Christian Liaigre, a French interior and furniture designer whose muscular and elegant objects in wood, bronze and leather were emblematic of 1990s minimalism, and whose influential clients included Karl Lagerfeld, Calvin Klein, Rupert Murdoch, Larry Gagosian and the Mercer hotel in SoHo, died on Sept. 2 in Paris. He was 77.
His design firm, Liaigre, announced his death on Instagram without specifying the cause.
Mr. Liaigre (pronounced lee-AY-gruh) had been an art student and a drawing teacher and had worked with show horses before he began to make furniture in the early 1980s. By the turn of the next decade, a chunky, cracked wooden stool inspired by Brancusi’s sculpture “Endless Column” had become his calling card, its gutsy and elemental shape a corrective to the fussy opulence — the swags of chintz and Louis chairs — that had defined the excesses of the ’80s.
But it was the Mercer, which André Balazs opened in 1997, that introduced Mr. Liaigre to the United States. The hotel’s new-old Modernism and loftlike rooms attracted movie stars of the era (including Leonardo DiCaprio and Russell Crowe, who felt so at home there that he once hurled a phone at a desk clerk) and designers like Mr. Klein, who lived there before its official opening and liked his rooms so much that he hired Mr. Liaigre to design his own apartment at the Police Building, a few blocks south.
“It was a complete aesthetic, and I don’t think anyone did it better,” Mr. Klein said in a phone interview.
Other high-profile clients followed, including Mr. Murdoch and his wife at the time, Wendi, for whom he designed a triplex in SoHo and a 184-foot sailing yacht named Rosehearty.
Mr. Liaigre’s dark, low-slung wenge-wood furniture, and his clean-lined linen sofas in white and pale lavender, were soon copied ad infinitum, and for decades they would influence trendy hotel interiors, pricey condo developments and furniture emporiums like West Elm and Restoration Hardware. (By the late 1990s, wenge wood, his signature material, had been knocked off so often that it became a design-world punch line.)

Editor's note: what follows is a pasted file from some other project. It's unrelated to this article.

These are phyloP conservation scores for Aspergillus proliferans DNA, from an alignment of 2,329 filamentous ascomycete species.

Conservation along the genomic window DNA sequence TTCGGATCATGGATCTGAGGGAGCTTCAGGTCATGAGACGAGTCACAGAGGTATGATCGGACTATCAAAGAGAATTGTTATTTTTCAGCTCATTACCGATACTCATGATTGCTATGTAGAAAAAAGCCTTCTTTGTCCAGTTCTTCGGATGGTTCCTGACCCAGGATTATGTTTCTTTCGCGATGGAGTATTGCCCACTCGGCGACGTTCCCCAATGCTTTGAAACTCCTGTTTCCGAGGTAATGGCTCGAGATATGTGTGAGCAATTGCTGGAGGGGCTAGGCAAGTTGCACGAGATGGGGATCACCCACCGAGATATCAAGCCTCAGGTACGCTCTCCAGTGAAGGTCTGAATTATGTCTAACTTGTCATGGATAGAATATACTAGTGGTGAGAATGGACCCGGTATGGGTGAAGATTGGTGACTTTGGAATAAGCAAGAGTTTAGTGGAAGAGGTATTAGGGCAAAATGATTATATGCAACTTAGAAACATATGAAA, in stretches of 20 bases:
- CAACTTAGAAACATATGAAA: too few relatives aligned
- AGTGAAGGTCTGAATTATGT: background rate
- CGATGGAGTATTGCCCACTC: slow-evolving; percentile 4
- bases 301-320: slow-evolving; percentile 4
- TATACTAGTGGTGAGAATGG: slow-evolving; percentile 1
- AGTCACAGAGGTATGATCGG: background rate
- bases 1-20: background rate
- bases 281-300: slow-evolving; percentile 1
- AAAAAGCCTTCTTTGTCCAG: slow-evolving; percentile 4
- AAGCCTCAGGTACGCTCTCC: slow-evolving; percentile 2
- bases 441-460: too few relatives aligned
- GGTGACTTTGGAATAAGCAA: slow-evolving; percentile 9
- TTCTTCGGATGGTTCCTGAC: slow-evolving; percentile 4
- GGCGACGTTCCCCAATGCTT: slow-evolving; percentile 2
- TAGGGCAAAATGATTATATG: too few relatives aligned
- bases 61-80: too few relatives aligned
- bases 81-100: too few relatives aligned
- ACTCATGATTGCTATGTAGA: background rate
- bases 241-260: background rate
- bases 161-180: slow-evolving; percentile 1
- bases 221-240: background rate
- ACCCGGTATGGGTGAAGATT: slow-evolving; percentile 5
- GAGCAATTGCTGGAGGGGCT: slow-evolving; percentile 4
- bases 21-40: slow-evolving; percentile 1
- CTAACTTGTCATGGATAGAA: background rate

Along with the austere architecture of John Pawson and the unadorned clothing of Calvin Klein and Helmut Lang, Mr. Liaigre’s work — sculptural tables, seats and lamps constructed of bronze, stone and ebonized woods — were touchstones for a generation that expressed its wealth in earth tones and a monkish lack of ornament.
His work resonated with craftsmen and architects, too, because the joinery was often the ornament. Ian Schrager, the hotelier and developer, hired both Mr. Pawson and Mr. Liaigre to design his penthouse at 40 Bond Street in the NoHo section of Manhattan, a Herzog & de Meuron showplace, as well as his house in Southampton, on Long Island. Mr. Schrager recalled that the contractors kept turning over Mr. Liaigre’s furniture to see how the pieces were put together. “His furniture was so refined, so beautiful and so well made,” he said.
Mr. Pawson remembered meeting Mr. Liaigre just once — in a chance encounter at the Mercer, as it happens. Both men were up early for breakfast.
“We were the only ones in the room,” Mr. Pawson said by email from his home on the island of Majorca in Spain. “We had a nice chat over a very minimal white egg, tea and toast. ”
Before working on the Mercer, Mr. Liaigre had designed the interiors of the Hotel Montalembert in Paris, a boutique hotel built in the 1920s and redone in 1990. At that time, boutique hotels, as pioneered by Mr. Schrager, were over-the-top theaters, designed most notably by Philippe Starck and Andrée Putman.
“They were extremely sexy, but they were not an intimate, personal style,” David Netto, an American designer, said in a phone interview. “The Hotel Montalembert was like a revelation. You walked in and saw the possibility of how to decorate that hadn’t been around since the 1930s. African sculptures next to Louis XV furniture, the neutrality of the architecture.”
He added, “People were beguiled by that hotel.”
Mr. Liaigre was born on Aug. 10, 1943, in La Rochelle, France. His father was a veterinarian, and his grandfather, for whom he worked for a decade after attending the École des Beaux-Arts and the École Nationale Supérieure des Arts Décoratifs in Paris, bred horses.
He is survived by his wife, Deborah Comte-Liaigre; their son, Leonard; and a granddaughter. His daughter, Virginie, died last year.
Mr. Liaigre’s design roots were French Modernism, Asian furniture, African art and riding hardware — bridles, saddles and stirrups. Many compared him to Jean-Michel Frank, the early French minimalist, but “with less ennui,” as Mitchell Owens, the decorative arts editor at Architectural Digest, said in an interview.
“Liaigre’s work had a butchness to it,” he added. “It was very male and very architectural.”
Decades earlier, Mr. Owens had interviewed Mr. Liaigre about how his upbringing had influenced his work He recapped the interview on Instagram:
“We talked of his childhood near La Rochelle, his potent memories of his veterinary surgeon father’s tools and of accompanying him from farm to farm throughout the Vendee, his respect for woodworkers and love of chestnut and oak trees, and his belief in furniture that, no matter how reductivist, held the whiff of the terroir in its design.”
Former employees described Mr. Liaigre as a quiet, meticulous teacher whose drawings were always perfectly to scale. “He felt that to get the proportions right, the only way to do it was by hand,” said Kirstin Bailey, a designer in Mr. Liaigre’s studio in the 1990s.
Mr. Liaigre sold his company to a group of investors in 2016.
“To say that he was detail-oriented would be a gross understatement,” Mr. Balazs of the Mercer wrote in an Instagram post. “‘Obsession’ would be far more apt.”